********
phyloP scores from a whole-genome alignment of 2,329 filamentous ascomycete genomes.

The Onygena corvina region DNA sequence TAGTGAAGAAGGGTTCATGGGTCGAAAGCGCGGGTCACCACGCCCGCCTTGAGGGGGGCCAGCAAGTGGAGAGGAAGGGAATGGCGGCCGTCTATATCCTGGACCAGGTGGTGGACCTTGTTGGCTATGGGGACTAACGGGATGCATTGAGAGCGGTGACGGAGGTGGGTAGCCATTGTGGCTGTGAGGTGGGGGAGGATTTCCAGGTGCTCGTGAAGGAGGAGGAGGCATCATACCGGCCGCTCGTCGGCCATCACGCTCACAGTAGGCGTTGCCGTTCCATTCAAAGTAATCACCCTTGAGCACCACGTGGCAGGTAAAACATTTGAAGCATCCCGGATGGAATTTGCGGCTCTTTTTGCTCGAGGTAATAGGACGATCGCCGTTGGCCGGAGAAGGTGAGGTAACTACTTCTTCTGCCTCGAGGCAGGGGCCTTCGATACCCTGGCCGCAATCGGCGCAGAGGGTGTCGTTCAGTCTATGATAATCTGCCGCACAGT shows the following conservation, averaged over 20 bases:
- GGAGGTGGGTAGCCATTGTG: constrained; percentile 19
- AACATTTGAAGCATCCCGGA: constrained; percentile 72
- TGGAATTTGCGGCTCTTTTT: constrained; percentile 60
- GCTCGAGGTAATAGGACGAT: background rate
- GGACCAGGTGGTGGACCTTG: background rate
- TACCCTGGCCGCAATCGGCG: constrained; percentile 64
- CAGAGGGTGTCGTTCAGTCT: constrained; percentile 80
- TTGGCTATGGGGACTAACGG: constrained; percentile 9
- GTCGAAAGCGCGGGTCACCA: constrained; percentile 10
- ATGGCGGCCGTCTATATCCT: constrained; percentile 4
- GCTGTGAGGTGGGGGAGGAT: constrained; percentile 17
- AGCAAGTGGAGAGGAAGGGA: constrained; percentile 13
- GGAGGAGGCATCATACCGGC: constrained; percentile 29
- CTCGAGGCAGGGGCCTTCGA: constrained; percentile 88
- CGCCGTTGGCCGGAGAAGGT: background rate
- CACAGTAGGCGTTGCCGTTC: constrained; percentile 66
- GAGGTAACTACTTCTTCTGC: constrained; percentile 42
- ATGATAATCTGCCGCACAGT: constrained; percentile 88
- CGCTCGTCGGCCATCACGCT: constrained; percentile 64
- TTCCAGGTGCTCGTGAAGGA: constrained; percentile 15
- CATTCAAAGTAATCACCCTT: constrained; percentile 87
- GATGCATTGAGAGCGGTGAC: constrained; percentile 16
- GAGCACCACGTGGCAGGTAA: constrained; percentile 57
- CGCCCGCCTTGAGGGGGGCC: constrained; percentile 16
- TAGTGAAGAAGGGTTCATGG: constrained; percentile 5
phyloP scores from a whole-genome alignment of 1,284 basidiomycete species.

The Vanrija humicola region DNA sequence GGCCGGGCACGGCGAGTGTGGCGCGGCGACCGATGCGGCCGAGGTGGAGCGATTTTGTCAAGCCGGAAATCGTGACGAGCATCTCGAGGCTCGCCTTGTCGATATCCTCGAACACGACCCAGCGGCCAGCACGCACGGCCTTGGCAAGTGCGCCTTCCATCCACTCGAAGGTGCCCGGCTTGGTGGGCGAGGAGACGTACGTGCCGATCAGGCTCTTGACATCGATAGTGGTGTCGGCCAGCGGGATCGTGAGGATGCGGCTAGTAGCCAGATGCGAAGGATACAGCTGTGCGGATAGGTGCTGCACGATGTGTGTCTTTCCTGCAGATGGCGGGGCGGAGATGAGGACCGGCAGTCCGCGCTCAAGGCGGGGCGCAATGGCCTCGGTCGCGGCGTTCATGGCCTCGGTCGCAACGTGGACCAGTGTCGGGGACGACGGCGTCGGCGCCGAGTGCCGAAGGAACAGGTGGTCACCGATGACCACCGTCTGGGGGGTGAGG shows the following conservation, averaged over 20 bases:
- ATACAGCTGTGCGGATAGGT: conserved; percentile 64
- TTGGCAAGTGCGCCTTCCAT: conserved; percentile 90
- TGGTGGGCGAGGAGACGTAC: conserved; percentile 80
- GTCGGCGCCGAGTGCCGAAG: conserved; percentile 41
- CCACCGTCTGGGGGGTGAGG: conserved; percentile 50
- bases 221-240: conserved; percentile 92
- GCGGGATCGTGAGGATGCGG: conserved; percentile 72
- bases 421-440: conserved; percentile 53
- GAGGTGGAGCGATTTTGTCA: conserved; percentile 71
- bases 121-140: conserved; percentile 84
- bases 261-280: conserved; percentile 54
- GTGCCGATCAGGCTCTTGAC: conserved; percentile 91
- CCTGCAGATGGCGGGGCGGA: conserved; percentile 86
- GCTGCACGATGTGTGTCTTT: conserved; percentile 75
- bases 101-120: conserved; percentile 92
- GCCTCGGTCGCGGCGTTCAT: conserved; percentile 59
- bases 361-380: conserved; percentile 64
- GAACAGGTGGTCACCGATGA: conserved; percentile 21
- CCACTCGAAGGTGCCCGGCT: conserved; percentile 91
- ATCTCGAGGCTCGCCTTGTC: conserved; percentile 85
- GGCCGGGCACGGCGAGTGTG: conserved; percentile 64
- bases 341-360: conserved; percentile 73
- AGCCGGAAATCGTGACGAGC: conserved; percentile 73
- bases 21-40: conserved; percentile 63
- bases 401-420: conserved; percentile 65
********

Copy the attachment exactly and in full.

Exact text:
phyloP scores from a whole-genome alignment of 2,329 filamentous ascomycete genomes.

The Onygena corvina region DNA sequence TAGTGAAGAAGGGTTCATGGGTCGAAAGCGCGGGTCACCACGCCCGCCTTGAGGGGGGCCAGCAAGTGGAGAGGAAGGGAATGGCGGCCGTCTATATCCTGGACCAGGTGGTGGACCTTGTTGGCTATGGGGACTAACGGGATGCATTGAGAGCGGTGACGGAGGTGGGTAGCCATTGTGGCTGTGAGGTGGGGGAGGATTTCCAGGTGCTCGTGAAGGAGGAGGAGGCATCATACCGGCCGCTCGTCGGCCATCACGCTCACAGTAGGCGTTGCCGTTCCATTCAAAGTAATCACCCTTGAGCACCACGTGGCAGGTAAAACATTTGAAGCATCCCGGATGGAATTTGCGGCTCTTTTTGCTCGAGGTAATAGGACGATCGCCGTTGGCCGGAGAAGGTGAGGTAACTACTTCTTCTGCCTCGAGGCAGGGGCCTTCGATACCCTGGCCGCAATCGGCGCAGAGGGTGTCGTTCAGTCTATGATAATCTGCCGCACAGT shows the following conservation, averaged over 20 bases:
- GGAGGTGGGTAGCCATTGTG: constrained; percentile 19
- AACATTTGAAGCATCCCGGA: constrained; percentile 72
- TGGAATTTGCGGCTCTTTTT: constrained; percentile 60
- GCTCGAGGTAATAGGACGAT: background rate
- GGACCAGGTGGTGGACCTTG: background rate
- TACCCTGGCCGCAATCGGCG: constrained; percentile 64
- CAGAGGGTGTCGTTCAGTCT: constrained; percentile 80
- TTGGCTATGGGGACTAACGG: constrained; percentile 9
- GTCGAAAGCGCGGGTCACCA: constrained; percentile 10
- ATGGCGGCCGTCTATATCCT: constrained; percentile 4
- GCTGTGAGGTGGGGGAGGAT: constrained; percentile 17
- AGCAAGTGGAGAGGAAGGGA: constrained; percentile 13
- GGAGGAGGCATCATACCGGC: constrained; percentile 29
- CTCGAGGCAGGGGCCTTCGA: constrained; percentile 88
- CGCCGTTGGCCGGAGAAGGT: background rate
- CACAGTAGGCGTTGCCGTTC: constrained; percentile 66
- GAGGTAACTACTTCTTCTGC: constrained; percentile 42
- ATGATAATCTGCCGCACAGT: constrained; percentile 88
- CGCTCGTCGGCCATCACGCT: constrained; percentile 64
- TTCCAGGTGCTCGTGAAGGA: constrained; percentile 15
- CATTCAAAGTAATCACCCTT: constrained; percentile 87
- GATGCATTGAGAGCGGTGAC: constrained; percentile 16
- GAGCACCACGTGGCAGGTAA: constrained; percentile 57
- CGCCCGCCTTGAGGGGGGCC: constrained; percentile 16
- TAGTGAAGAAGGGTTCATGG: constrained; percentile 5
phyloP scores from a whole-genome alignment of 1,284 basidiomycete species.

The Vanrija humicola region DNA sequence GGCCGGGCACGGCGAGTGTGGCGCGGCGACCGATGCGGCCGAGGTGGAGCGATTTTGTCAAGCCGGAAATCGTGACGAGCATCTCGAGGCTCGCCTTGTCGATATCCTCGAACACGACCCAGCGGCCAGCACGCACGGCCTTGGCAAGTGCGCCTTCCATCCACTCGAAGGTGCCCGGCTTGGTGGGCGAGGAGACGTACGTGCCGATCAGGCTCTTGACATCGATAGTGGTGTCGGCCAGCGGGATCGTGAGGATGCGGCTAGTAGCCAGATGCGAAGGATACAGCTGTGCGGATAGGTGCTGCACGATGTGTGTCTTTCCTGCAGATGGCGGGGCGGAGATGAGGACCGGCAGTCCGCGCTCAAGGCGGGGCGCAATGGCCTCGGTCGCGGCGTTCATGGCCTCGGTCGCAACGTGGACCAGTGTCGGGGACGACGGCGTCGGCGCCGAGTGCCGAAGGAACAGGTGGTCACCGATGACCACCGTCTGGGGGGTGAGG shows the following conservation, averaged over 20 bases:
- ATACAGCTGTGCGGATAGGT: conserved; percentile 64
- TTGGCAAGTGCGCCTTCCAT: conserved; percentile 90
- TGGTGGGCGAGGAGACGTAC: conserved; percentile 80
- GTCGGCGCCGAGTGCCGAAG: conserved; percentile 41
- CCACCGTCTGGGGGGTGAGG: conserved; percentile 50
- bases 221-240: conserved; percentile 92
- GCGGGATCGTGAGGATGCGG: conserved; percentile 72
- bases 421-440: conserved; percentile 53
- GAGGTGGAGCGATTTTGTCA: conserved; percentile 71
- bases 121-140: conserved; percentile 84
- bases 261-280: conserved; percentile 54
- GTGCCGATCAGGCTCTTGAC: conserved; percentile 91
- CCTGCAGATGGCGGGGCGGA: conserved; percentile 86
- GCTGCACGATGTGTGTCTTT: conserved; percentile 75
- bases 101-120: conserved; percentile 92
- GCCTCGGTCGCGGCGTTCAT: conserved; percentile 59
- bases 361-380: conserved; percentile 64
- GAACAGGTGGTCACCGATGA: conserved; percentile 21
- CCACTCGAAGGTGCCCGGCT: conserved; percentile 91
- ATCTCGAGGCTCGCCTTGTC: conserved; percentile 85
- GGCCGGGCACGGCGAGTGTG: conserved; percentile 64
- bases 341-360: conserved; percentile 73
- AGCCGGAAATCGTGACGAGC: conserved; percentile 73
- bases 21-40: conserved; percentile 63
- bases 401-420: conserved; percentile 65